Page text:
How Croatians celebrate Christmas Eve and why the smell of sarma brings a smile on our face every time, find out below!
Christmas time is meant to be celebrated with your closest ones: family and friends. It’s a season of giving, showing gratitude and love. Preparations for this joyful season start 4 weeks before Christmas itself, by making an Advent wreath. Every Sunday before Christmas a candle is being lit, symbolizing the arrival of Christmas itself. Preparations include much more then just lighting candles, every Croatian household prepares food and holiday decorations beforehand, to have enough time to rest and enjoy the holiday magic.
On December 6th we celebrated the day of Saint Nicholas, a saint and protector of children and sailors. Every night before St. Nicholas, children leave their Christmas stockings next to the window for Saint Nicholas to reward them with candy. St. Nicholas is believed to be followed by Krampus, a demon-like beast, whose mission is to punish misbehaving children. If the children misbehaved that year, they might get a golden rod from Krampus instead of chocolate and candy from St. Nicholas. What was in your Christmas stocking this year?
Another Croatian Christmas tradition is planting Christmas wheat on December 13th, the day of Saint Lucija, who was a Christian martyr and the protector of the blind. Christmas wheat is a symbol of fertility and life, and Croatians decorate it with ribbons on Christmas. Fun fact: there’s a mausoleum crypt dedicated to St. Lucija in Diocletian’s Palace in Split and it’s available to visit only on December 13th. We think it’s definitely worth a visit!
Traditionally the day before Christmas (in Croatia we call it Badnjak) is a fast day and no meat is allowed, but fish is. Most popular dish on Badnjak is codfish, which can be prepared in a couple of different ways, and most popular are bakalar na crveno (red-style codfish) also called brudet (codfish in a stew, slow cooked in wine and tomato sauce) and bakalar na bijelo (white-style codfish) with a lot of garlic and white wine.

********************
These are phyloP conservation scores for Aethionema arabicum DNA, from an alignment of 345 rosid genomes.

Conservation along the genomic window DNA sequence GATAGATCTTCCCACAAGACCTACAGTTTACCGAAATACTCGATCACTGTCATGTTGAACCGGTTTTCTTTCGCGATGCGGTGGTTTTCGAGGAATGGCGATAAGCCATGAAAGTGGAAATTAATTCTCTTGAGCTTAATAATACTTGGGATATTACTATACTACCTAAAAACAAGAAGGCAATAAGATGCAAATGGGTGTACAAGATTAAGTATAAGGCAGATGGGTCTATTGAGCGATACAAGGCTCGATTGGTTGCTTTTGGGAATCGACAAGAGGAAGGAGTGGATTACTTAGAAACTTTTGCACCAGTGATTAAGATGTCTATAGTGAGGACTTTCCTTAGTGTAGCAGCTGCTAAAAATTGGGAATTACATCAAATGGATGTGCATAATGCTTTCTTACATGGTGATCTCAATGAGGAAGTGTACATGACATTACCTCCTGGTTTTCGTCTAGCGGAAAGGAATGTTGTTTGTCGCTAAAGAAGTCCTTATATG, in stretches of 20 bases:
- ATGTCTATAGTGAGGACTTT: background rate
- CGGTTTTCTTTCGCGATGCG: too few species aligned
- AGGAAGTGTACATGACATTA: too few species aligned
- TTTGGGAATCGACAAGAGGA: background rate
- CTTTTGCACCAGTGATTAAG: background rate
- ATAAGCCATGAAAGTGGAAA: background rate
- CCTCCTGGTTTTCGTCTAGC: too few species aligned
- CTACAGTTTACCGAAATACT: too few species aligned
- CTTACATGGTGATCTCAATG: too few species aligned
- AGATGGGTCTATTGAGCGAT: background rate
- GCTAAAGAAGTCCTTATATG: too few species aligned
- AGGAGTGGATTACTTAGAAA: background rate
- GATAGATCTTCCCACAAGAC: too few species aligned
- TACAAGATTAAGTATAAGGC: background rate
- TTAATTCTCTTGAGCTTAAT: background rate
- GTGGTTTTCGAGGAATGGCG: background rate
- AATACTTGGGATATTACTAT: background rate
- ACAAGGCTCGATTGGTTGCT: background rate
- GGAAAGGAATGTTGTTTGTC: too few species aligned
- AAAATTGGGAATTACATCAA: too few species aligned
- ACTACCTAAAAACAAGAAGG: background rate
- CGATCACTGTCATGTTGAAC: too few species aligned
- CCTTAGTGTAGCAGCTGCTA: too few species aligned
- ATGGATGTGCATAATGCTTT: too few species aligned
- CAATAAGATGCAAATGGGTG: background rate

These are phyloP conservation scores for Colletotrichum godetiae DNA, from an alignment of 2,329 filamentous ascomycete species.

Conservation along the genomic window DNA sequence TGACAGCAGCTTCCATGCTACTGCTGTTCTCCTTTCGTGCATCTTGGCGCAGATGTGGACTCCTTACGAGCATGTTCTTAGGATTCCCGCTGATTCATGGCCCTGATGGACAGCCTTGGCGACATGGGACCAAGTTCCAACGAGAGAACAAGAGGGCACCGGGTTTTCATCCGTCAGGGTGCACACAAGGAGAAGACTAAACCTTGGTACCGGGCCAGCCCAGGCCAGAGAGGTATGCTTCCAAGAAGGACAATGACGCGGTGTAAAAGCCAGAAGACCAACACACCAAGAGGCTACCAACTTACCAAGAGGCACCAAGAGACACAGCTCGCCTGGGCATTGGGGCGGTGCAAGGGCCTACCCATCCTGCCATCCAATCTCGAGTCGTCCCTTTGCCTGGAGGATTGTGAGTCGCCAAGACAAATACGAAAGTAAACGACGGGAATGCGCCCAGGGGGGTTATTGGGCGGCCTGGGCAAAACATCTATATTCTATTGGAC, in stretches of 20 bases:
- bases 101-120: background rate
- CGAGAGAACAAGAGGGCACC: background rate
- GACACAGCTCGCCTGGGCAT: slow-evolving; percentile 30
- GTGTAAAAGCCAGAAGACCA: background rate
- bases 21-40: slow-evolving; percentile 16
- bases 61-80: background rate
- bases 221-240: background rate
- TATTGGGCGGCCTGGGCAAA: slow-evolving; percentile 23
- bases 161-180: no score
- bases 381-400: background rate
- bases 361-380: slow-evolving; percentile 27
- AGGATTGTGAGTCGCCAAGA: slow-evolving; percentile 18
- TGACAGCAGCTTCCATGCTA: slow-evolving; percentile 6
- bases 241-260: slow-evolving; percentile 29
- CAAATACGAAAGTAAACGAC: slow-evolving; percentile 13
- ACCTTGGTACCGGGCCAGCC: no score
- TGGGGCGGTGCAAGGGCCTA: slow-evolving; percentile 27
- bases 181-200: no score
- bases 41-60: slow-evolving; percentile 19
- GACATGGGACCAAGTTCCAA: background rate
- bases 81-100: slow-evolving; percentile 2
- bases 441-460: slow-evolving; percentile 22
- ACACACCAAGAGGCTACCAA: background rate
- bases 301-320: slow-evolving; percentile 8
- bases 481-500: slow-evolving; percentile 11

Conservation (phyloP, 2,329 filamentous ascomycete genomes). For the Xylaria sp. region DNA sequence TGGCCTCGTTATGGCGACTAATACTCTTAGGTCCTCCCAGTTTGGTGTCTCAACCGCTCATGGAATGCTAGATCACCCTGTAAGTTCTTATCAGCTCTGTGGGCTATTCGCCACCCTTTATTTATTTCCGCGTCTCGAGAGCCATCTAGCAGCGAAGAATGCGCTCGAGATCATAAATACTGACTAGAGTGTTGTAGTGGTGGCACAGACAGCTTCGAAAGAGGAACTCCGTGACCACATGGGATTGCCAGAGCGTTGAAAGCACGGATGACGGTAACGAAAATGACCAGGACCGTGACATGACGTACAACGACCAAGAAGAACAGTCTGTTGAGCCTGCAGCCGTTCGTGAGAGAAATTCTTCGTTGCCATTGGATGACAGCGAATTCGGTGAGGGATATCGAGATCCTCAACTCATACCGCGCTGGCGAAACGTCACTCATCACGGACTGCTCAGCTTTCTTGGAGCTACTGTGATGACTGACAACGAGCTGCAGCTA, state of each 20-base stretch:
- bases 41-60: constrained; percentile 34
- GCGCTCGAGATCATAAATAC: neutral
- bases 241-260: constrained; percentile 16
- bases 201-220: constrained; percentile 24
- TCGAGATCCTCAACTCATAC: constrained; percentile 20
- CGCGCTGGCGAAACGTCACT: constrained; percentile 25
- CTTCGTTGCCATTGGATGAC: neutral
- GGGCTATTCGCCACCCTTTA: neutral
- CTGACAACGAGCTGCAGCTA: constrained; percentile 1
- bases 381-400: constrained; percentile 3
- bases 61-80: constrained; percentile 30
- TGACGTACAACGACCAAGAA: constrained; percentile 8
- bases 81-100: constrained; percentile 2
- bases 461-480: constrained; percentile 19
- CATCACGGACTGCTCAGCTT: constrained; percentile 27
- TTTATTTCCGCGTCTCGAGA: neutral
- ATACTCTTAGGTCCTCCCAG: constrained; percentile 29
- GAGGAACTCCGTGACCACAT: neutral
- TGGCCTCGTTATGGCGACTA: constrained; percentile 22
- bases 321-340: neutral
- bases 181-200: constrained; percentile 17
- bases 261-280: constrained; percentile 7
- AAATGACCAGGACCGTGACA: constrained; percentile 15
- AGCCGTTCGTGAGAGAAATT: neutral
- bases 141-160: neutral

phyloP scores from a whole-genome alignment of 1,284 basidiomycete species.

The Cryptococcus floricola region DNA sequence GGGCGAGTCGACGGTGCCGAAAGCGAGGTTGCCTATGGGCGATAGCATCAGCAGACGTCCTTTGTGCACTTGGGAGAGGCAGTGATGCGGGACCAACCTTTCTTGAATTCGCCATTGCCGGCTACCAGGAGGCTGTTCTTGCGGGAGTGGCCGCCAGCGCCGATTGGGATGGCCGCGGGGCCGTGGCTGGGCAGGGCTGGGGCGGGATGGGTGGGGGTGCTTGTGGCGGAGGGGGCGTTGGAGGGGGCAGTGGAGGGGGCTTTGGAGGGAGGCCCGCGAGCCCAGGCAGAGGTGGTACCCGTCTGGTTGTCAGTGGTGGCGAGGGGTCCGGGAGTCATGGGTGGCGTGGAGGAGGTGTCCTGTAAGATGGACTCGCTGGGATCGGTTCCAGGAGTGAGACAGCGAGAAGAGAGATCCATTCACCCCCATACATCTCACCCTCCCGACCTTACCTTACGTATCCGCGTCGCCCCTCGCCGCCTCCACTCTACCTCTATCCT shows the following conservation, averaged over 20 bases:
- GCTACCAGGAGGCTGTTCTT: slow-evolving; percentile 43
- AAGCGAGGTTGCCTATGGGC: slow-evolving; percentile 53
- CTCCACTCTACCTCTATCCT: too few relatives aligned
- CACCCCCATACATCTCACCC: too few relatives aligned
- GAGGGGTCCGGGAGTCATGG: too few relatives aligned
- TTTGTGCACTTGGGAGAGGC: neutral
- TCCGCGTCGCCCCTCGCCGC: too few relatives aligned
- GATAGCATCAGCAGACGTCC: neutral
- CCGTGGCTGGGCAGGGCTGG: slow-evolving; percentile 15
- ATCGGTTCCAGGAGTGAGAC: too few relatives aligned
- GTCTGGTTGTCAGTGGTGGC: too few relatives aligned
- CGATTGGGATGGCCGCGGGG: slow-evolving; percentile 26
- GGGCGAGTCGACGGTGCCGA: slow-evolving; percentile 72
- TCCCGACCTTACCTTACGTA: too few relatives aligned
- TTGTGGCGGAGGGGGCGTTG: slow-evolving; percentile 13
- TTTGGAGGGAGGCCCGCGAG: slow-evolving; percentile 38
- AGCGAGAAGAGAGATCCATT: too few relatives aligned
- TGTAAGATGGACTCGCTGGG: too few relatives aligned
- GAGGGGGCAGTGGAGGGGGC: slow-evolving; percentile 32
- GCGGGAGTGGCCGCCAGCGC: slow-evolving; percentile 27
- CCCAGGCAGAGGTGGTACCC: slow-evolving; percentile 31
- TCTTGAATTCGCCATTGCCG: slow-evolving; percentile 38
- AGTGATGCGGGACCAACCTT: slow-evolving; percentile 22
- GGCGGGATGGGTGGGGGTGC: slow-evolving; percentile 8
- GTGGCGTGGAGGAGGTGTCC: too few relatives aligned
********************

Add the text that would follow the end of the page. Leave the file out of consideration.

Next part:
In Croatia we like to spend Badnjak preparing food we will eat on Christmas, so we can simply rest and enjoy the food on this holiday. As huge meat-lovers, we cannot spend Christmas without a proper meat roast. Apart from the roast we love to eat sarma for Christmas, too! It’s another meaty specialty, where mined meat is mixed with rice and folded in cabbage leaves and slow-cooked in cabbage sauce and dried/smoked pieces of meat. Croatians eat sarma with mashed potatoes and in almost every household you’ll find a decent amount of something we call french salad (in Croatian: francuska salata), which is basically a veggie salad (peas, potatoes, carrots, pickles) with a bunch of mayo, and is traditionally served with the meat roast.
Another delicious meaty specialty eaten in the holiday season in Croatia is pašticada (try to pronounce it like this: paw-shtee-tza-duh). The dish originated in the south region, Dalmacija, and if you didn’t get a chance to try it, we suggest you treat your taste buds with a plate of heavenly pašticada as soon as possible! It is made of beef or game meat, marinated in wine vinegar overnight and stuffed with carrots, cloves and bacon to finally be slow-cooked in a sweet-savoury sauce (there are dry plums AND sweet prošek wine in this sauce - yum!). Pašticada is traditionally served with homemade gnocchi or fresh pasta.
If you’re a sweet tooth, you’ll absolutely enjoy the holiday season in Croatia. Sweet little pastry called fritule resembles tiny donoughs, and our grandmas used to put dried raisins inside, too. Fritule are usually packed with icing sugar, and people love to dip them in chocolate spread as well. You can find fritule everywhere - they’re typically being sold at Christmas markets and many bakeries offer them as well. Another thing Croatians typically prepare in this season is orehnjača (nut roll). It is made of sweet yeast dough, which needs to be rolled really thin and then topped with nut paste and honey. The dough is then rolled in a log shape and baked. As far as the filling goes: there are other variations, with makovnjača (poppy seeds filling) being the most popular, along with orehnjača. Croatia has it’s version of gingerbread and it’s called medenjaci - soft cookies made with honey and cinnamon, cloves and ginger.
If you’re spending Christmas Eve in Split, we recommend treating yourself with tickets for The Christmas Concert at National Theatre. Spending the evening in good company at the Christmas market is another great idea. If you consider yourself a foodie, you might want to book a seat at Daltonist Christmas dinner, where traditional Irish dinner is to be served, accompanied by wine and cocktails.
For all those in Zagreb, The Esplanade is organizing Christmas Eve dinners every year, and we think it’s a good option if you don’t want to stress over cooking. The Christmas Advent market in Zagreb is offering a lot this year, with many concerts at different locations. Make sure you check out their programme and make your decision on time. Where are you going to spend Christmas Eve?